Communication is a huge part of systems engineering because often you work in teams. Members of the team rely on each other, so you must be able to communicate verbally and in writing with your peers. Systems engineers write a lot of documents and they present their ideas at meetings and conferences. So, the ability to work with a team is really important. It’s not a solo job. Working in groups has its challenges, and if you can illustrate that you work well within teams, you will stand out.

Now beyond these skills, it’s also imperative that you possess a strong curiosity. Systems Engineering is not a field with clear cut answers. Often, a team must dig deep to find solutions. You must be willing to apply a set of skills across a wide range of possible issues to solve complex problems. So you must be interested in a lot of different things and have diversity in interests in order to be successful.

What kind of qualities do hiring managers look for in candidates?

You must be able to think quantitatively. This is really about putting numbers to problems to figure out what’s best. And not just what feels best or what seems right but actually being able to put a number on it to back up your claim with the help of solid data.

A quantitative mindset means you can do the analysis, understand the mathematical modeling of systems to be able to convert numbers effectively, and use those numbers to objectively judge the viability of the program.

Aside from the quantitative ability, you must possess a collaborative, people-person personality. A systems engineer isn’t a stand-alone position. A person in this role will be working within a team. So communication skills are imperative.

How can a person stand out above the competition?

To stand out, you must have a breadth of understanding of a number of different fields. This isn’t to say you must be an expert in everything, but a solid understanding of basic engineering analysis methods is a must, as well as a good understanding of math, physics, and electronics. Being able to apply those types of methods by converting a hard problem into a model to do an analysis to successfully show better approaches will help you rise above the competition in a job search.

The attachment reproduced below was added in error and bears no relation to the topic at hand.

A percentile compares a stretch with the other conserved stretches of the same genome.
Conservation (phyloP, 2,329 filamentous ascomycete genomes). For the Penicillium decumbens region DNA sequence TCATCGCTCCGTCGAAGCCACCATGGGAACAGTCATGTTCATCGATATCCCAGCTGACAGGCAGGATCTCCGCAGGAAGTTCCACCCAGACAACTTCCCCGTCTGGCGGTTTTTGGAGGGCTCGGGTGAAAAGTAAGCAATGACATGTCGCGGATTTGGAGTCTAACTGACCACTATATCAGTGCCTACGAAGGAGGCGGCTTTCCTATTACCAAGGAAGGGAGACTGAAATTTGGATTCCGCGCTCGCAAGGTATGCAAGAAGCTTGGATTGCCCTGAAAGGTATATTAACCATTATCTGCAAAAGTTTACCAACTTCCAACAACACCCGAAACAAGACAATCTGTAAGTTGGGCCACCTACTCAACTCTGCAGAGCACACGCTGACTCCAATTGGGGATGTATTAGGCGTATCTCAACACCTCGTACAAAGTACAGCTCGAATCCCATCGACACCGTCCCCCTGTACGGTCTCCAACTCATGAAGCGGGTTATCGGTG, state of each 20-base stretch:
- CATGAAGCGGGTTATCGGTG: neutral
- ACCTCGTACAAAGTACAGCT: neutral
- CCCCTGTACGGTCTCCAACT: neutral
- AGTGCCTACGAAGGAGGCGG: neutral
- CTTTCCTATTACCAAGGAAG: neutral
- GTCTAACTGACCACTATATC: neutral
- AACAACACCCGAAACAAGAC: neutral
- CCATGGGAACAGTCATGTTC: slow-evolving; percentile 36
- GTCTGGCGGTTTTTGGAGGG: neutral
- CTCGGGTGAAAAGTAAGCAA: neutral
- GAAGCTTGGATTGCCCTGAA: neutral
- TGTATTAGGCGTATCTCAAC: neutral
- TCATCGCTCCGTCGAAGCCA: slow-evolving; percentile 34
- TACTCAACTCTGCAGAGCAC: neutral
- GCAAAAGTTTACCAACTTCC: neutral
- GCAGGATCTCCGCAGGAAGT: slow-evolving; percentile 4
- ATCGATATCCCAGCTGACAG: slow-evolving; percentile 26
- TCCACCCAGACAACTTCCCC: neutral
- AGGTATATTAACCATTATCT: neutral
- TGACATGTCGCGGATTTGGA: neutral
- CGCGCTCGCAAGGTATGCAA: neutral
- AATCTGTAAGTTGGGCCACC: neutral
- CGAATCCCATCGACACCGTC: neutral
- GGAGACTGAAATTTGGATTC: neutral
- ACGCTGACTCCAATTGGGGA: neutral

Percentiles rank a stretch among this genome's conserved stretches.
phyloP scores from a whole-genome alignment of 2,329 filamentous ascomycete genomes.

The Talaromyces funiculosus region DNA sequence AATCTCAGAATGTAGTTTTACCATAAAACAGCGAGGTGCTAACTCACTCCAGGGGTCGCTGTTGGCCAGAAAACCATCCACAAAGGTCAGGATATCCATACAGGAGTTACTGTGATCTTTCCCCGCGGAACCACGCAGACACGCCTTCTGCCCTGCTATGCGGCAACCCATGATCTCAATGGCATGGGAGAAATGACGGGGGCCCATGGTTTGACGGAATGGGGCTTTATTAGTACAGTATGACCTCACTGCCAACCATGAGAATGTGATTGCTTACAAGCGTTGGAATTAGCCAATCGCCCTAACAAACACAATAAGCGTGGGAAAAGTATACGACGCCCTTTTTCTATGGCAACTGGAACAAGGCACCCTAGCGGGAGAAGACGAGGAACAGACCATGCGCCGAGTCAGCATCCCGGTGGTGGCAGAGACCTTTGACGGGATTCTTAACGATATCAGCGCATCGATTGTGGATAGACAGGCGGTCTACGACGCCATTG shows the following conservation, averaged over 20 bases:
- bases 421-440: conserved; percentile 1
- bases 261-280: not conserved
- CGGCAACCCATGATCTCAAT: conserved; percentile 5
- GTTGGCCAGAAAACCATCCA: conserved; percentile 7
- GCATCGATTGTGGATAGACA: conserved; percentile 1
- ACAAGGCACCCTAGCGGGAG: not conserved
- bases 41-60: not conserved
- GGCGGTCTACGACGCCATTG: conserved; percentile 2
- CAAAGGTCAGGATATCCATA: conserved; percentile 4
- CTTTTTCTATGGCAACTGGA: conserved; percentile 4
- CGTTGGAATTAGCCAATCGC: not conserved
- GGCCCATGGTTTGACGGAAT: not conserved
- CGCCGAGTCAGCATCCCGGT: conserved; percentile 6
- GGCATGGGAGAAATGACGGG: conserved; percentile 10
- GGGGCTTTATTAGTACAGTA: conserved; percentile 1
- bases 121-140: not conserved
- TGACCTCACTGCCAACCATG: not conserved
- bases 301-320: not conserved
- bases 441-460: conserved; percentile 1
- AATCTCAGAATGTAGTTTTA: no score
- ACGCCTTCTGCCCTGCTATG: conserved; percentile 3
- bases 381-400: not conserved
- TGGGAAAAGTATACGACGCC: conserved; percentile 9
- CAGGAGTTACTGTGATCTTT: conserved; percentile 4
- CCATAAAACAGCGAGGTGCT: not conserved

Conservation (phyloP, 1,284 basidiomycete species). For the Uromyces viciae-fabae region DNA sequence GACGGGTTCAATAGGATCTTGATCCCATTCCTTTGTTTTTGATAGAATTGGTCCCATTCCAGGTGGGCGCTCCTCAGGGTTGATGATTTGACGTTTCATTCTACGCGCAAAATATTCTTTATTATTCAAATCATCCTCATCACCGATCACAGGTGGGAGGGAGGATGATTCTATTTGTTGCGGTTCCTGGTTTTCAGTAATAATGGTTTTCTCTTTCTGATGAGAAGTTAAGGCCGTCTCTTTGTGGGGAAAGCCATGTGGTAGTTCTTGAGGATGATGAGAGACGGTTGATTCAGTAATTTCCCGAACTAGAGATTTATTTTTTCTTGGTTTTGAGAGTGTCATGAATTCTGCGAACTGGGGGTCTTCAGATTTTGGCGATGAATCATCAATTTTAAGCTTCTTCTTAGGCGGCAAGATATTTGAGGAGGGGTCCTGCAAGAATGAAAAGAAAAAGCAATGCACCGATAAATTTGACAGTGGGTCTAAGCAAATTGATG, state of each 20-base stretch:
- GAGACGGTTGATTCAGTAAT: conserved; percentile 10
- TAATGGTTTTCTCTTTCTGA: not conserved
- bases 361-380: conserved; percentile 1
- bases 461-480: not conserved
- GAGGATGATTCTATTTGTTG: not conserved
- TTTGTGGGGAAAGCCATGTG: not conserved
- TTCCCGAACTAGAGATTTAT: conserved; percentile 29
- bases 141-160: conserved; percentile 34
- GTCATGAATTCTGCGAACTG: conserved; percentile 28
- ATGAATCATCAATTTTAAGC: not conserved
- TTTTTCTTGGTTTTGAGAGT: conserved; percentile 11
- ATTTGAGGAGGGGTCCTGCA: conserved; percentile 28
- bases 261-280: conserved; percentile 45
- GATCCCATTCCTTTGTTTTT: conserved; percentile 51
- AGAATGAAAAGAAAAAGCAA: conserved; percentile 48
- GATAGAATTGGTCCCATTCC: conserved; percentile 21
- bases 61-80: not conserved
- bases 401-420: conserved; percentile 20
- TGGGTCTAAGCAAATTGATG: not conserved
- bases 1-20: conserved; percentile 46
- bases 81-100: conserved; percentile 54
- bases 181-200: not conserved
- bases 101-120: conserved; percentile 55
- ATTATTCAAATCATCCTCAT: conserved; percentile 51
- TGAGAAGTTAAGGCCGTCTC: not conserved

Are there many opportunities for a career in systems engineering?

There are plenty of opportunities in this field. It’s a field that crosses a lot of other disciplines and needs people to be able to bring many concepts together. We’re seeing systems engineers in government agencies and in various fields like medical and environment where engineers have to perform analyses to make systems work at a complex level.

There are a lot of complex problems in the world in things like the environment, health, space exploration, and alternative energy. None of these problems are going to be solved by individual people. They’re going to take teams willing to work hard. The world needs people who are curious and motivated to investigate new technology. If you like math, science, and engineering and you like working with people, systems engineering is a way to help solve the world’s problems while it takes you places you never imagined.

Ready to Claim Your Future

UMBC’s Master’s of Science and graduate certificate programs in Systems Engineering accelerate the development of systems engineers by providing practical, real-world experiences that can be immediately applied on the job. UMBC’s coursework balances theoretical understanding with practical applications, preparing students with industry-relevant skills that employers are looking for. Check it out.